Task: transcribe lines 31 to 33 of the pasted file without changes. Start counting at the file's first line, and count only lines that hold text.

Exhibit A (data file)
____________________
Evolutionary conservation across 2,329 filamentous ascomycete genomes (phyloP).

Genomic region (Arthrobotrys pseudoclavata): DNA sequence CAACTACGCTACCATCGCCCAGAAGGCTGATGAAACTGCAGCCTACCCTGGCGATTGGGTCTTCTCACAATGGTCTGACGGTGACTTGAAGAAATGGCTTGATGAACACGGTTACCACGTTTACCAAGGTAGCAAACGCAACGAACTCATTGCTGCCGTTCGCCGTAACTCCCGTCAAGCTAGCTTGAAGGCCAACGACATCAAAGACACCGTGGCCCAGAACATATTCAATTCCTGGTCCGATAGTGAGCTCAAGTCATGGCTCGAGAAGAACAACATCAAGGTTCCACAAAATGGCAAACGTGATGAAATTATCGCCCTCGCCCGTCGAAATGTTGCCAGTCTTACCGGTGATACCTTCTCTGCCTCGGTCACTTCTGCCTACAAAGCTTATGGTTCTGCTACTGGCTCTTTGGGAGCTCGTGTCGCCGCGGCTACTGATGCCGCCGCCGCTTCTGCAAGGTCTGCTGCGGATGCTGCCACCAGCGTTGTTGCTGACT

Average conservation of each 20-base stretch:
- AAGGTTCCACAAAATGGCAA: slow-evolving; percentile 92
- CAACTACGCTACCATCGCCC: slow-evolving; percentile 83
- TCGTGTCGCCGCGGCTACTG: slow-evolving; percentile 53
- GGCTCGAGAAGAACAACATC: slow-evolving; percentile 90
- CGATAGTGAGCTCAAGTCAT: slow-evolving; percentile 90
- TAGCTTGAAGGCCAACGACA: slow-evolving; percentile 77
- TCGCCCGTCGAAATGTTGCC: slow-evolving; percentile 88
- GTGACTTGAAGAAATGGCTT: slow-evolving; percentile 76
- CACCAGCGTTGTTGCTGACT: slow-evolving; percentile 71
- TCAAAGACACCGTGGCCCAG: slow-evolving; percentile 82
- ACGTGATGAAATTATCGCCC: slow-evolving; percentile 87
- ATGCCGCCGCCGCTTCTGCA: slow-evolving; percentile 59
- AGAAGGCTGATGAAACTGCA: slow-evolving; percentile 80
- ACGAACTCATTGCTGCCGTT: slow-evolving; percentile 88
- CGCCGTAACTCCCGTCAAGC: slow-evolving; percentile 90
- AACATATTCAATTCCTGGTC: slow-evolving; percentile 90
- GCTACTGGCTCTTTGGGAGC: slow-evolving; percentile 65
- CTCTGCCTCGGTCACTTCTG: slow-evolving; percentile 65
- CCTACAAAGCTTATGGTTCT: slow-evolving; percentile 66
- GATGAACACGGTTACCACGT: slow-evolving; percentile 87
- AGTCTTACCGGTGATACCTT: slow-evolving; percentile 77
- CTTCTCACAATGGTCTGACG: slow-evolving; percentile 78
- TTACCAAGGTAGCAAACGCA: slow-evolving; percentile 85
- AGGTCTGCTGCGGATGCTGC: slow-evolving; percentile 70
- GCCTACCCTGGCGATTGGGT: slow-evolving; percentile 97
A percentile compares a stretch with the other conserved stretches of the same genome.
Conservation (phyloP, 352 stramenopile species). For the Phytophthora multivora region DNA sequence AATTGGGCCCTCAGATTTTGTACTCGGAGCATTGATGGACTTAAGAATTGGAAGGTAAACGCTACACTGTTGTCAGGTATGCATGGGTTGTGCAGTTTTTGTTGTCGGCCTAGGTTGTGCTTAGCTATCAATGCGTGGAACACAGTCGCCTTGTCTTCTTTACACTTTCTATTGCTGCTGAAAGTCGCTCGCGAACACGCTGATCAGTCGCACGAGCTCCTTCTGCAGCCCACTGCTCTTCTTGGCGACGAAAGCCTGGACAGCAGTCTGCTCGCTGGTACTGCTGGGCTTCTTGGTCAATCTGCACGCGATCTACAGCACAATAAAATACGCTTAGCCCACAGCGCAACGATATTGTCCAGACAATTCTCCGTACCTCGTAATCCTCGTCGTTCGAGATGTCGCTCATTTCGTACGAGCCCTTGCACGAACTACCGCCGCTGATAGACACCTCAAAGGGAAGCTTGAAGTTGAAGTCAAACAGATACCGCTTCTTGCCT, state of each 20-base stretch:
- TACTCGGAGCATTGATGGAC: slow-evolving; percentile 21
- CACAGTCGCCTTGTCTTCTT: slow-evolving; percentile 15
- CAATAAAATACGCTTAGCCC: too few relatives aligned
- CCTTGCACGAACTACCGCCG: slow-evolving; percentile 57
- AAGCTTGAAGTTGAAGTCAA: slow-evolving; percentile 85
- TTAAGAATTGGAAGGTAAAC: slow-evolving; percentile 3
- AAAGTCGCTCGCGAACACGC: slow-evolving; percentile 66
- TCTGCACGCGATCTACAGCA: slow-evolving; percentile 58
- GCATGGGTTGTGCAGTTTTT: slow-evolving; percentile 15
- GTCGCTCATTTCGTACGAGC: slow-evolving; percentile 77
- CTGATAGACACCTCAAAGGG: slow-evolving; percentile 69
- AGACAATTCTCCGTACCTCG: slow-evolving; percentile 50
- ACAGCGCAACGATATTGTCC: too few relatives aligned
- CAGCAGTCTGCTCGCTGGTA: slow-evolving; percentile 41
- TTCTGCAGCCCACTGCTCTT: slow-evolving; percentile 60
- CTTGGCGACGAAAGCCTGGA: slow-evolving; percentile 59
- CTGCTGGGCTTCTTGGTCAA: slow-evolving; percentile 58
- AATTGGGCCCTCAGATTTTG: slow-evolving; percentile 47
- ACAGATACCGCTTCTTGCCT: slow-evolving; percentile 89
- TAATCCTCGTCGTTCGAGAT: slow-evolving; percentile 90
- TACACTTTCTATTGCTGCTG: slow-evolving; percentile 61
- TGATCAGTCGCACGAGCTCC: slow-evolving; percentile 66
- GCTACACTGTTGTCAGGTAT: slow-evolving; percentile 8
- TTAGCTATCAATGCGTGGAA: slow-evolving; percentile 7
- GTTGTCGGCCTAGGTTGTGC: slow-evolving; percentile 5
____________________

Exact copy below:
- TACTCGGAGCATTGATGGAC: slow-evolving; percentile 21
- CACAGTCGCCTTGTCTTCTT: slow-evolving; percentile 15
- CAATAAAATACGCTTAGCCC: too few relatives aligned